Rucker, who is Black, said racism in politics may also weigh on the minds of people of color who consider running. He pointed to attack ads his Republican opponent, incumbent Hamilton County prosecutor Joe Deters, unleashed in the final weeks of the 2020 campaign that tied Rucker to some activism born of the summer’s Black Lives Matter protests.

“An angry Black man who was tied into rioting groups who were going to come to the city and beat and rape women, and start fires and riots—that was the messaging, and that was the imagery in their ads,” Rucker told Shorelinescripts. “It was intended to emotionally sway suburban white women, Democrats and Republicans.”

Rucker, who denounced the ads as “race-baiting” at the time, lost to Deters by five percentage points, even as Democrats won nearly all other county-wide offices.

“I was gonna be successful if it hadn't been for some racist crap, which also may deter some folks from getting into races, particularly minorities,” Rucker said.

Fanon Rucker filing to run for prosecutor in Hamilton County in late December 2019 (Rucker campaign account/Facebook)

Shortly after the election, Rucker received a letter from a Hamilton County voter explaining why she voted for every Democrat on the ticket but him. The letter, which Rucker says he keeps on display in his office, affirmed his suspicions of how racism contributed to his loss.

“Mr. Rucker, I would not vote for you because you scared me,” the voter wrote. “When I watched your ads, all I saw from your deameanor [sic] was an angry, militant, black man. All I could think was that you would promote those traits.”

Deters, Rucker’s 2020 opponent, resigned in early 2023 to become a justice on the Ohio supreme court. Powers, his replacement, has already warned of rampant crime if she were to lose. Her campaign website says of the prosecutor’s office, “It is simply too important to let it fall into the hands of soft-on-crime criminal advocates.” Powers is uncontested in the GOP primary; in November she will face Pillich, a white Democrat.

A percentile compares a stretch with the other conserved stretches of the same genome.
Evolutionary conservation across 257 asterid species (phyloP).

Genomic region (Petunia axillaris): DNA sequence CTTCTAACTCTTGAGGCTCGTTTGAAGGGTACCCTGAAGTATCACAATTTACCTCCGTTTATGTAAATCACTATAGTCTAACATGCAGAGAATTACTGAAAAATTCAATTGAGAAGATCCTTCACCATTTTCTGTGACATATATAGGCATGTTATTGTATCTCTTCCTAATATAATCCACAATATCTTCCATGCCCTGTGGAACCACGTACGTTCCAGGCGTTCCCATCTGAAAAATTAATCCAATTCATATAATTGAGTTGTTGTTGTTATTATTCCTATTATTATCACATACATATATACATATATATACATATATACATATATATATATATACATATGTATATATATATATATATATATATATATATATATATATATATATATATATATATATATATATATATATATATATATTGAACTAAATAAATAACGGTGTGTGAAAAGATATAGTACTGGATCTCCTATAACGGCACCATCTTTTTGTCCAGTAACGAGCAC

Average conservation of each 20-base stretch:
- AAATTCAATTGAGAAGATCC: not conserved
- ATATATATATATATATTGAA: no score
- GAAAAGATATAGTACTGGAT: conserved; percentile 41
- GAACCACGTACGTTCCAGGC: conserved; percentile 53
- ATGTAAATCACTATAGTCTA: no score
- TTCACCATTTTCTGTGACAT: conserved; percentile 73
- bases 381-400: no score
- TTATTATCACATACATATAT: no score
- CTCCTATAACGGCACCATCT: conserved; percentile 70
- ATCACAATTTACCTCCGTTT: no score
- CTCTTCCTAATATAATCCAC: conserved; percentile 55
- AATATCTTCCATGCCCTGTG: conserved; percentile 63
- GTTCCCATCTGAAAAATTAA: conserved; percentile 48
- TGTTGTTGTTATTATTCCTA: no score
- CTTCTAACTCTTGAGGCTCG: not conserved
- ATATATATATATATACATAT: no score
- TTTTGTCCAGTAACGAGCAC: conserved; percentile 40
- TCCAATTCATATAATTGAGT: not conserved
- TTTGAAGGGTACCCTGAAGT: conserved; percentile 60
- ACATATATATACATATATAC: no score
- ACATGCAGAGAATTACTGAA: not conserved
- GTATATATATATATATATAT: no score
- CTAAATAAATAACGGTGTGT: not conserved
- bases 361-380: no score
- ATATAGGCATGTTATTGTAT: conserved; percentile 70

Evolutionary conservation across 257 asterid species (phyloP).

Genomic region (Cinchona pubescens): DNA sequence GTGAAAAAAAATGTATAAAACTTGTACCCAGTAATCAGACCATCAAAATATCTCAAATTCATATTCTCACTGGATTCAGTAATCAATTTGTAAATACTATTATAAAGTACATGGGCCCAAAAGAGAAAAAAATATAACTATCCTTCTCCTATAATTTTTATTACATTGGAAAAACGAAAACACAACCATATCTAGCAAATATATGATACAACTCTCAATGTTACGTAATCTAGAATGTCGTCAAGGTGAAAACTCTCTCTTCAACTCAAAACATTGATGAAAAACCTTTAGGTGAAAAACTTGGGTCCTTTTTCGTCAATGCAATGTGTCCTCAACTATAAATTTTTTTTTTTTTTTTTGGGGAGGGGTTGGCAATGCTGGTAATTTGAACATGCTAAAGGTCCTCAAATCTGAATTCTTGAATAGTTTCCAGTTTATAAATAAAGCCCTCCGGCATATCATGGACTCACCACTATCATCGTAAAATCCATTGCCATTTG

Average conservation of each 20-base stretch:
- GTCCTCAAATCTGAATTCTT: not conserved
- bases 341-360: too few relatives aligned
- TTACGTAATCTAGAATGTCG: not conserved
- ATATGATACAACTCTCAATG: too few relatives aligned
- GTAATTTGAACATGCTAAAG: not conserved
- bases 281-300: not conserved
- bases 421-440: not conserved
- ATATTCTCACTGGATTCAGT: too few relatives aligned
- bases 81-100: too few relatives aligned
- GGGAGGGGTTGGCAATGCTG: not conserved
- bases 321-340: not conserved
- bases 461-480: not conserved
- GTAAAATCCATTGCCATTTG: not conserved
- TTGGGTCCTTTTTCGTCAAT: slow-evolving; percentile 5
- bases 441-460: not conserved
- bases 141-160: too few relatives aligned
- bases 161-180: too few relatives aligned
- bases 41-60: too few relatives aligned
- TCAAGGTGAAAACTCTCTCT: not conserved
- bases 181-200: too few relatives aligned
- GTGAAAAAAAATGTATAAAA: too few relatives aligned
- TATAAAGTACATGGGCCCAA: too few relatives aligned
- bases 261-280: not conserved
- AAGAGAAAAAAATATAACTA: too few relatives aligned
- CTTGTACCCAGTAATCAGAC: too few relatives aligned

In April, Powers warned of more liberal candidates transforming Cincinnati into “a Baltimore, a Saint Louis,” two cities known for having large Black populations. “That's veiled, stereotypical race baiting and fear mongering,” Rucker said.

Rucker says he stayed out of this year’s prosecutor race because he’s enjoying his new work in private practice. But he also said he did not want to revisit the sort of attacks he suffered four years ago.

“It took everything in me to hold my peace during that time and not cuss everybody out, and the second time I would,” he told Shorelinescripts. “I have zero interest in being resubjected to the kind of racially hostile messaging that was so very clearly central in the outcome of that previous campaign. Not interested. I'm enjoying my life too much.”

This article has been updated with information on the one county that had not shared its candidate list nor replied to our request by our deadline. Its prosecutor race turned out to be uncontested as well.